The Buffalo Philharmonic Orchestra happily continues to defy tough economic times, which is good not only for the organization but for all of Western New York.
The stewardship of Music Director JoAnn Falletta and Executive Director Dan Hart coupled with the tremendous work of dedicated volunteers, staff and board of trustees have combined to make the BPO the envy of the nation.
All signs point to an upward trajectory in attendance, with ticket sales and subscriptions at an all-time high.
This year marks the seventh time in the last eight years that the orchestra has ended the year with a balanced budget. Its annual report released last month showed an industry-modest cumulative debt of $2.5 million.
The work of the board of trustees, under outgoing Chairwoman Cindy Abbott Letro and current Chairman Louis P. Ciminelli, builds on the successes of the recent years.
Along with the traditional classical music concerts, which have featured some of the world’s greatest musicians, the BPO is working to enlarge its audience with innovations such as the two-week Duke Ellington Festival, Friday morning Coffee Concerts, a new series called “Know the Score” and the heralded “BPO Rocks!” That series, the brainchild of Ciminelli, began with the Indigo Girls and recently hosted Three Dog Night.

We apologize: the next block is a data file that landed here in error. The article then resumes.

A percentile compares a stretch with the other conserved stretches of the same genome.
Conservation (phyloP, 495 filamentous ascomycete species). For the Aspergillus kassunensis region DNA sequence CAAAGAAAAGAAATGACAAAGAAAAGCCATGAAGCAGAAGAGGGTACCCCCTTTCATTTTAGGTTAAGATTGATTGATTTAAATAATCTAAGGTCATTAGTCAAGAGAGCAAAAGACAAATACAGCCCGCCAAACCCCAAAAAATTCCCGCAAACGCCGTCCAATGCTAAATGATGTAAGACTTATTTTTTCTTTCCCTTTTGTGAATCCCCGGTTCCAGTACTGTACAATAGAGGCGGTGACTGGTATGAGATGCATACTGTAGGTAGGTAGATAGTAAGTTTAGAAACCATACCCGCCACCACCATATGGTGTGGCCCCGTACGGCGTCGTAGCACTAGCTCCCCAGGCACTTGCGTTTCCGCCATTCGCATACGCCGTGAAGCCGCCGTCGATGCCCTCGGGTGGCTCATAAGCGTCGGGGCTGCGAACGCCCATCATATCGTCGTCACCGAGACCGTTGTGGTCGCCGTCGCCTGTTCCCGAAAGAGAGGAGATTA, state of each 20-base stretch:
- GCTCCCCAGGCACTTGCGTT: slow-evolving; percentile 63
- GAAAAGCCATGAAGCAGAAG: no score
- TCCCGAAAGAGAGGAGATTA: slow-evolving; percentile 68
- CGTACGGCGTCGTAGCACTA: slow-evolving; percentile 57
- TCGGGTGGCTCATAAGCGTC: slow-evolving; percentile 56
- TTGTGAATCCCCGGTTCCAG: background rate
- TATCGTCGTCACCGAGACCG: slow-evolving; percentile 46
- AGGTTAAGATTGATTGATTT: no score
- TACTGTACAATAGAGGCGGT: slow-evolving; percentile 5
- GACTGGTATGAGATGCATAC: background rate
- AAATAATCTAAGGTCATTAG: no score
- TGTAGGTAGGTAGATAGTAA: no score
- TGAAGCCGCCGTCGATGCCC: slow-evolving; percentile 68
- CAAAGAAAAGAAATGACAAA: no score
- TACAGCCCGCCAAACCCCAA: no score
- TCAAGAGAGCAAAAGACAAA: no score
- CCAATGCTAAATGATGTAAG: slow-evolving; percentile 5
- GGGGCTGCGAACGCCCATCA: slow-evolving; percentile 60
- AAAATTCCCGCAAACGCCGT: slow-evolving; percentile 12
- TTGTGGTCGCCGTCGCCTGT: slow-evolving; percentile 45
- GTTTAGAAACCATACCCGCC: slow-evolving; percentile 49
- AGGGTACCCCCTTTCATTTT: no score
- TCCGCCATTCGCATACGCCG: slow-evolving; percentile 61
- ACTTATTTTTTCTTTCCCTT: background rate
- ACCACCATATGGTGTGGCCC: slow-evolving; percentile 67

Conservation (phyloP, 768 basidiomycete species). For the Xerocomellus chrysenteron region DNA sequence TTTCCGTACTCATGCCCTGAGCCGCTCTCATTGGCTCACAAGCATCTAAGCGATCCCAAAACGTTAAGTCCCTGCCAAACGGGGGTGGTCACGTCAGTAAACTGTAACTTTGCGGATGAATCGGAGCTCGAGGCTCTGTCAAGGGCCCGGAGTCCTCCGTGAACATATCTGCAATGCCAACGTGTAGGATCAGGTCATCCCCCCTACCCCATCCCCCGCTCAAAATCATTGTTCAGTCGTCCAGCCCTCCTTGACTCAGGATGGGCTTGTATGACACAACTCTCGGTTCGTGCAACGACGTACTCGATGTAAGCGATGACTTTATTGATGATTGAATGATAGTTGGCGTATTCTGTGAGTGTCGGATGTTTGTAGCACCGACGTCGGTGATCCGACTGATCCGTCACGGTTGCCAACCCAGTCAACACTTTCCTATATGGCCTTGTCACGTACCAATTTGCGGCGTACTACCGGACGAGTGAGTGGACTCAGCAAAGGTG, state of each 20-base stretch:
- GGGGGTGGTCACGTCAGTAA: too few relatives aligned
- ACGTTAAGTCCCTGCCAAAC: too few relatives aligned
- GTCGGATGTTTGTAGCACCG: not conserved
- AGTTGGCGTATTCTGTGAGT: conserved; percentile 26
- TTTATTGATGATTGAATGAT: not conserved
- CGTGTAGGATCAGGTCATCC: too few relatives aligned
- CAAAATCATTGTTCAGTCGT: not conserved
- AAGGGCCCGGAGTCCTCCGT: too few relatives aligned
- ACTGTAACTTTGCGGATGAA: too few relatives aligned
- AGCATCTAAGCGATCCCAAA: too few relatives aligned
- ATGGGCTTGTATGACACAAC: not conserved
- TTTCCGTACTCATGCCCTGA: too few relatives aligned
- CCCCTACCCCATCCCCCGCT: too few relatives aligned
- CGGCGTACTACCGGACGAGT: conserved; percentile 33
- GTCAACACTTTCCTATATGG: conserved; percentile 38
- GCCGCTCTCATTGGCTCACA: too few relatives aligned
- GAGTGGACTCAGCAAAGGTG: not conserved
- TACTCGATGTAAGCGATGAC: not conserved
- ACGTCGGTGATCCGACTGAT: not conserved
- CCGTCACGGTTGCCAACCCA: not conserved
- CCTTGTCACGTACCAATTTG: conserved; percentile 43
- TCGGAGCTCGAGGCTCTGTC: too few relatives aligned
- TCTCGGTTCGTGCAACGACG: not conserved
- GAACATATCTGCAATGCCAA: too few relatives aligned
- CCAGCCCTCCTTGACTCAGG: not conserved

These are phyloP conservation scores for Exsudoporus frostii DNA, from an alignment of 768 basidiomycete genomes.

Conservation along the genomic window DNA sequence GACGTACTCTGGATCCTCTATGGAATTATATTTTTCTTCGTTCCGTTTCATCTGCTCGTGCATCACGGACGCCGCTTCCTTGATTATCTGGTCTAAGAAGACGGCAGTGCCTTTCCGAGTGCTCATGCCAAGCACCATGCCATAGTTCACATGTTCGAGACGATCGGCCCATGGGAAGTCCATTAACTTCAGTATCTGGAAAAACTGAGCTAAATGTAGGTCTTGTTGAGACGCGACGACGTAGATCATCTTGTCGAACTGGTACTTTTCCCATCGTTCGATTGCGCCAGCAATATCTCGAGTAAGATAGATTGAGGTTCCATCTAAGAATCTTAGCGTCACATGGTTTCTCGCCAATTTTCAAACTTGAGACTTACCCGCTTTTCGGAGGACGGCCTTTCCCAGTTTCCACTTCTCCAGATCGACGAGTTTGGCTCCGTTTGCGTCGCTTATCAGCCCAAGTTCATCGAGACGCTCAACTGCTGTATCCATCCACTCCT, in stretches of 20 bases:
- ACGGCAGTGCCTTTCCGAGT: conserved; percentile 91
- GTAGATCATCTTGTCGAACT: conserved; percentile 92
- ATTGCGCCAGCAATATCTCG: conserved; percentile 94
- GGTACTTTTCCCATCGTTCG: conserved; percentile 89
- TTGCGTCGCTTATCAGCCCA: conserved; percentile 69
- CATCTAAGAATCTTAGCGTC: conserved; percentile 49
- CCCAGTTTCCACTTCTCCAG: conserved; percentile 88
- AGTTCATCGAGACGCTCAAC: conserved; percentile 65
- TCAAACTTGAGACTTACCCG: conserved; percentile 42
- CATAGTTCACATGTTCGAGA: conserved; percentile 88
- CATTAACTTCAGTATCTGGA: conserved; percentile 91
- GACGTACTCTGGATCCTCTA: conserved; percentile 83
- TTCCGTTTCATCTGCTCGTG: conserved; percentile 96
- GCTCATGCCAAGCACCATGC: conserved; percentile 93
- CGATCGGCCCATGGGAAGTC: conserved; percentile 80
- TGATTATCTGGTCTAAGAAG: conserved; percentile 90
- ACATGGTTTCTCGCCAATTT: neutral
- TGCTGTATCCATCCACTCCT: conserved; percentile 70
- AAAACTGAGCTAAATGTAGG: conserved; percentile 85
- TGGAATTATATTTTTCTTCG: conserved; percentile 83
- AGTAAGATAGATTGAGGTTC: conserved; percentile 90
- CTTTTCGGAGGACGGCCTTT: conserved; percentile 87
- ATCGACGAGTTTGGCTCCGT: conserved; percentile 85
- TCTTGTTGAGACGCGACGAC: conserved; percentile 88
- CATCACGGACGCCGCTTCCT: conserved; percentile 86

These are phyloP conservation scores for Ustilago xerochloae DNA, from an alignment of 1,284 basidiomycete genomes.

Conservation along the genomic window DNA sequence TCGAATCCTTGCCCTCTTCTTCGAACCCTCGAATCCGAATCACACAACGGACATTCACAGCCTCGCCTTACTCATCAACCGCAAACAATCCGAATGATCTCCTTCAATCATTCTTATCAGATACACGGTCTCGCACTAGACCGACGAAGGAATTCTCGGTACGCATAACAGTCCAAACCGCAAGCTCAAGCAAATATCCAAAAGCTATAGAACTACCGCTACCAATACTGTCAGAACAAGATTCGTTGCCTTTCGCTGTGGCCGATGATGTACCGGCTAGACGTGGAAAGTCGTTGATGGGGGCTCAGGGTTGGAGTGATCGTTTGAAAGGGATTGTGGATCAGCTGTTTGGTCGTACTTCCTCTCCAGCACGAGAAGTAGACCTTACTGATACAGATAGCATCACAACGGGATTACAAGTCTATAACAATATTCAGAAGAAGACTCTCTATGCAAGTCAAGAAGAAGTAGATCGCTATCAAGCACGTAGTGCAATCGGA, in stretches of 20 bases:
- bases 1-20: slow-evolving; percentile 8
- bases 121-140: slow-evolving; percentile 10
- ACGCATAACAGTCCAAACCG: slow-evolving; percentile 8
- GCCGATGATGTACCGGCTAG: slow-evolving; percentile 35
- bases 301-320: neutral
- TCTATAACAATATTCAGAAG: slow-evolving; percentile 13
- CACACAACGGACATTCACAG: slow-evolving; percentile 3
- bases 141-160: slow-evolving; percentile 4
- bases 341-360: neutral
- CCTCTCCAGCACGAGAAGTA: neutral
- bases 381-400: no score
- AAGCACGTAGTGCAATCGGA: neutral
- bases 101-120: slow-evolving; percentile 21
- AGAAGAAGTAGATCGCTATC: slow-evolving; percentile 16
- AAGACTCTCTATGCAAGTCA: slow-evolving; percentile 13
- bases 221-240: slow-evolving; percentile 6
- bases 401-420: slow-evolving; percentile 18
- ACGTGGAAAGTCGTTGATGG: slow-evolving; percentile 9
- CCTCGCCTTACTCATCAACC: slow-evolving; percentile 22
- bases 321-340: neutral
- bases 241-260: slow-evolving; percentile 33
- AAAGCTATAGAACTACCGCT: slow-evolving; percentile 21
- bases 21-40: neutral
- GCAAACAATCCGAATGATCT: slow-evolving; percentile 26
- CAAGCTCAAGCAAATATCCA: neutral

But beyond the stable finances and new programs, the BPO is hitting artistic high notes.
The invitation to a return engagement at Carnegie Hall next May for its “Spring of Music” festival is a sign of how highly respected the orchestra is.
None of this could have been achieved without the principals involved, not the least of whom is Falletta, the longtime music director, whose popularity in the community and respect among musicians is well-deserved. Few may realize that she is a part-time resident of Buffalo, because she exhibits full-time devotion.
Contrast this dynamic with the sorry situation at the Rochester Philharmonic, which is buried under an enormous deficit and where, last we checked, the music director and management are communicating only through a mediator.
Falletta’s magnetism adds to the BPO’s luster, as do the orchestra’s recordings, which have gained worldwide renown.
The BPO has managed to avoid the labor disputes that have silenced other orchestras. Over the past couple of years, both Falletta and the orchestra have signed new five-year contracts. The BPO completed a 10-year strategic plan, signed Hart to a four-year contract and balanced the budget both years.
As Letro said, these accomplishments provide stability for the organization. Such cannot be said for other orchestras lacking the cooperation and mutual respect shown by the BPO’s board, management and musicians. Falletta’s continued praise of the musicians, from those freshly graduated from Juilliard or Curtis to the veteran musicians who have played with the BPO for 40 years, is heartfelt.
The good feeling shows in the number of dedicated musicians and staff – the orchestra funds 100 full-time jobs and 300 part-time jobs, for a combined payroll of $7.7 million. Moreover, it shows in the number of out-of-town musicians eager to come here and make Buffalo their home.
The BPO continues to be a model for the nation and a point of pride for Western New York. Bravo!